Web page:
Friday, November 6, 2020

Review of Sicily ‘43 by James Holland (2020, Bantam Press)

The invasion of Sicily by Allied troops in July 1943 was the first major assault on Fortress Europe. It remains the largest amphibious landing in a single day, with 160,000 troops coming ashore on D-Day, and involved a vast armada, aerial skirmishes, and British and American-led armies taking on Italian and German troops. While the Western half of the island was quickly over-run, the Eastern half involved a bloody series of battles. After 38 days it was all over with most of the Italians surrendering and the Germans withdrawn over the Messina Straits. James Holland provides an overarching description of the invasion and key battles, drawing on the testimony of combatants on both sides and civilians. Unlike other accounts that tend to disparage the Allied efforts, Holland makes the case that Sicily was a major success despite mistakes being made (notably the use of airborne troops and gliders which suffered major losses, including via Allied guns). He argues that the mountainous terrain that favoured defenders and hardened German opponents slowed progress despite total aerial dominance and uncontested sea support, rather than incompetence, poor planning and weak tactics. His contention is well made. In general, one gets a reasonable sense of how the campaign unfolded. However, trying the cram dozens of battles and encounters into a single volume using multiple personal narratives makes for a somewhat bitty and narrow narrative. On the plus side, there’s a sense of what Holland’s main characters went through. On the negative, there’s a lot of jumping about and less sense of how particular actions and the overall campaign unfolded. It’s a difficult balance to achieve and it felt a little out of kilter. It might have helped if the relevant maps were embedded in the text at the appropriate points and there was more of them. Overall, though an interesting account of gaining a key foothold on Axis territory.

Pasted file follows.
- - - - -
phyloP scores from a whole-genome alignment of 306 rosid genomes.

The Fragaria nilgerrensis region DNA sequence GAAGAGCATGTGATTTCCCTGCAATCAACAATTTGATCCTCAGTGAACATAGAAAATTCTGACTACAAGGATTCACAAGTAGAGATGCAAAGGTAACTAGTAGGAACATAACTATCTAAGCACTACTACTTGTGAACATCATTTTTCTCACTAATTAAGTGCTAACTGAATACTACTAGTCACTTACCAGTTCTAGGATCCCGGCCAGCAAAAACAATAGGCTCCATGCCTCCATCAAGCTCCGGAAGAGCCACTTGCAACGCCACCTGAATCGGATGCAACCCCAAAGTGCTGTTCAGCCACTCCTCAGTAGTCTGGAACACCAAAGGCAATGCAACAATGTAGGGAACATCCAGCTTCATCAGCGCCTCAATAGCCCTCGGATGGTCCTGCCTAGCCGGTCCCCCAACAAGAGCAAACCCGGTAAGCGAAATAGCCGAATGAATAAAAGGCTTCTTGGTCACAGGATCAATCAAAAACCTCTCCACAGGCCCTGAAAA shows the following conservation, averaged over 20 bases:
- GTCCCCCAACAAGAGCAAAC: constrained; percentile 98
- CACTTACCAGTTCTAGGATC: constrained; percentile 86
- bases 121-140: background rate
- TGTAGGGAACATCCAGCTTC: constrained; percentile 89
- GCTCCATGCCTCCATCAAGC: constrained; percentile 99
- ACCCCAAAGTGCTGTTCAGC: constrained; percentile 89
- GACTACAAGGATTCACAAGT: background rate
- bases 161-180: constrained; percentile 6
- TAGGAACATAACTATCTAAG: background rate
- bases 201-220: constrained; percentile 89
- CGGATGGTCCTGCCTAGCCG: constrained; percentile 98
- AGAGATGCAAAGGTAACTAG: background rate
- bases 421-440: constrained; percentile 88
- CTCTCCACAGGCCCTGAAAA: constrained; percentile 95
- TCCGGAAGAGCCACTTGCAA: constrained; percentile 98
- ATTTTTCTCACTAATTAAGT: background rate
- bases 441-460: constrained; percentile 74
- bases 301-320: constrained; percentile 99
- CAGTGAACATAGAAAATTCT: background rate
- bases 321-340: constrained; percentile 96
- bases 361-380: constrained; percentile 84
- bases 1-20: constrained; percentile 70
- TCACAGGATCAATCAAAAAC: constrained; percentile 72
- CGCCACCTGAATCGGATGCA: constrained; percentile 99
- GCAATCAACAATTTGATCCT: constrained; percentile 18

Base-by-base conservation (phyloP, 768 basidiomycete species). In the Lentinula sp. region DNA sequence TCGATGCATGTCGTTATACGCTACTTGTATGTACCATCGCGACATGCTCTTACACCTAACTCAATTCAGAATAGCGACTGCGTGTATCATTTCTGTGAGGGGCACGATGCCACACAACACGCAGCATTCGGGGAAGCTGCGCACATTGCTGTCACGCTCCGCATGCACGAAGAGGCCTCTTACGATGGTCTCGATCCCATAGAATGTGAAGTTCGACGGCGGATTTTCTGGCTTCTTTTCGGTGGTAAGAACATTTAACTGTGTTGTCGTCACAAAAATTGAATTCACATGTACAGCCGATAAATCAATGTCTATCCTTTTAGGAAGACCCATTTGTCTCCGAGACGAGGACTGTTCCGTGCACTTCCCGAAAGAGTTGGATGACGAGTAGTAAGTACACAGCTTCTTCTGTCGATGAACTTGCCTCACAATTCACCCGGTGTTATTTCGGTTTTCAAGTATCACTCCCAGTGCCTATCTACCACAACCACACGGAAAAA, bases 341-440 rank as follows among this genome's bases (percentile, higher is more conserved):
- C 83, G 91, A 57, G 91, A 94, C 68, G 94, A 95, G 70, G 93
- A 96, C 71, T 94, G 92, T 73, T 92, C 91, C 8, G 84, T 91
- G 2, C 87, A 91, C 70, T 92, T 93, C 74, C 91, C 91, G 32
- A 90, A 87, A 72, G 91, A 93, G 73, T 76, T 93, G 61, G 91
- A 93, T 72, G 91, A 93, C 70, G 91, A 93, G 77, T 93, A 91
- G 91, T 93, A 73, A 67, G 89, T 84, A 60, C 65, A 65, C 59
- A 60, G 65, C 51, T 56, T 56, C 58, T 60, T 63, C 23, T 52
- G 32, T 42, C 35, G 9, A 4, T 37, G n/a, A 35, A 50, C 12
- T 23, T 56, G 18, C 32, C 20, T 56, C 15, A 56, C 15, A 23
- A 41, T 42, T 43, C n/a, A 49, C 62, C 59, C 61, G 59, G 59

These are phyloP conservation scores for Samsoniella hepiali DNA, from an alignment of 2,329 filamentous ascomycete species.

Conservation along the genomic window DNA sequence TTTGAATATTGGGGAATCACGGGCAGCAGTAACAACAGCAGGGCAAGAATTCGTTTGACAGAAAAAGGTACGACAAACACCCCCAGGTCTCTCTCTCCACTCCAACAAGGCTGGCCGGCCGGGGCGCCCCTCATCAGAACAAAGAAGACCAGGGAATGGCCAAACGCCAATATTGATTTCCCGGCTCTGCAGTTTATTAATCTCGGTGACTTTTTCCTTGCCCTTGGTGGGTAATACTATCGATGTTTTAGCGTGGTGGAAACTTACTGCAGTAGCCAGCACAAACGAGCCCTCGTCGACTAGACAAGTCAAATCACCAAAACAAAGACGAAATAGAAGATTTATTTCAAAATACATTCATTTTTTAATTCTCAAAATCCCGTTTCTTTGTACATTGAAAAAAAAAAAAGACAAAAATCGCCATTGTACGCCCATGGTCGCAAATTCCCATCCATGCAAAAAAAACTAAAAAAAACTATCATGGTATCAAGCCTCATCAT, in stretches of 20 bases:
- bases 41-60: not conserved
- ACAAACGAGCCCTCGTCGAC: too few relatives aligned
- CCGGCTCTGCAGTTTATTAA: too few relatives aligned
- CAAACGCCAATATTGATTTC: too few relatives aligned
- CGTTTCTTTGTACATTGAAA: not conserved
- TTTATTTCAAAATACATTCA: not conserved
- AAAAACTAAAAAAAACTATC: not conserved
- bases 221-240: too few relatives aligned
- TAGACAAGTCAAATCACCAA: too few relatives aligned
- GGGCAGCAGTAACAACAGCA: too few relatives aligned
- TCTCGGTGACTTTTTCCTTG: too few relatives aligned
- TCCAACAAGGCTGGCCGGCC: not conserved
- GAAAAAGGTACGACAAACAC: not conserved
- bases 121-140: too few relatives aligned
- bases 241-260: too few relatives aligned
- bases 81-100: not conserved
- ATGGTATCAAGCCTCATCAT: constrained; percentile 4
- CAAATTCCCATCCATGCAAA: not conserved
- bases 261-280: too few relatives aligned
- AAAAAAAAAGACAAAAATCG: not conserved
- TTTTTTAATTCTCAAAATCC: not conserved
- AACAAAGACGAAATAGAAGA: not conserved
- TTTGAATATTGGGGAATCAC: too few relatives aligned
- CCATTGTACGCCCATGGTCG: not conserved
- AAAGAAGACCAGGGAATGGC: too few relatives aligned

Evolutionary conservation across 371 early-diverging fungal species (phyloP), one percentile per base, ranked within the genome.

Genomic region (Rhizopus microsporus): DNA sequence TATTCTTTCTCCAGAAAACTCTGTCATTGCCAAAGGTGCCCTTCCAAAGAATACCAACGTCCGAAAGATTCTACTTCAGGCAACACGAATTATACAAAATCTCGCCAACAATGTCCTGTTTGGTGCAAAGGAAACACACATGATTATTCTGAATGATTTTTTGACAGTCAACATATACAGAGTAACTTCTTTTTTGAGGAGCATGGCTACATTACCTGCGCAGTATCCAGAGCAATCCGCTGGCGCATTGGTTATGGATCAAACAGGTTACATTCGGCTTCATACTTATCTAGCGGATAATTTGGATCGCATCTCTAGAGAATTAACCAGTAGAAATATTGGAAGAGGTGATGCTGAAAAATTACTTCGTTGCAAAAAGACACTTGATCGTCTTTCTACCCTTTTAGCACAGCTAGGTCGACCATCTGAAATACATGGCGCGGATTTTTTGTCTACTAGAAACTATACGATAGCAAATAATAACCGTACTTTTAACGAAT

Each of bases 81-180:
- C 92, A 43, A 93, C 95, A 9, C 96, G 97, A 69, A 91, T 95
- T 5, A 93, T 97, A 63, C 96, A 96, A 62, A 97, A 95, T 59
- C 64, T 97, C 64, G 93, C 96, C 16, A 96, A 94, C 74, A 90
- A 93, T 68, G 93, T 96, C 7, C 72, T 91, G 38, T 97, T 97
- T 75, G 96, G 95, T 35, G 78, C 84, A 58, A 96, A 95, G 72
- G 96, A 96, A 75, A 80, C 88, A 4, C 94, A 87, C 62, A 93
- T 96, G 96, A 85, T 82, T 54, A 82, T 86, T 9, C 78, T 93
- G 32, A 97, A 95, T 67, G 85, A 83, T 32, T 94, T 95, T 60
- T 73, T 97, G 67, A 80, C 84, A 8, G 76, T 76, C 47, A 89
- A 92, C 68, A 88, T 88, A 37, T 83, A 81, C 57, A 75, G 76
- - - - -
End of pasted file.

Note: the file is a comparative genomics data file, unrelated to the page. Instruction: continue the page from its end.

No comments: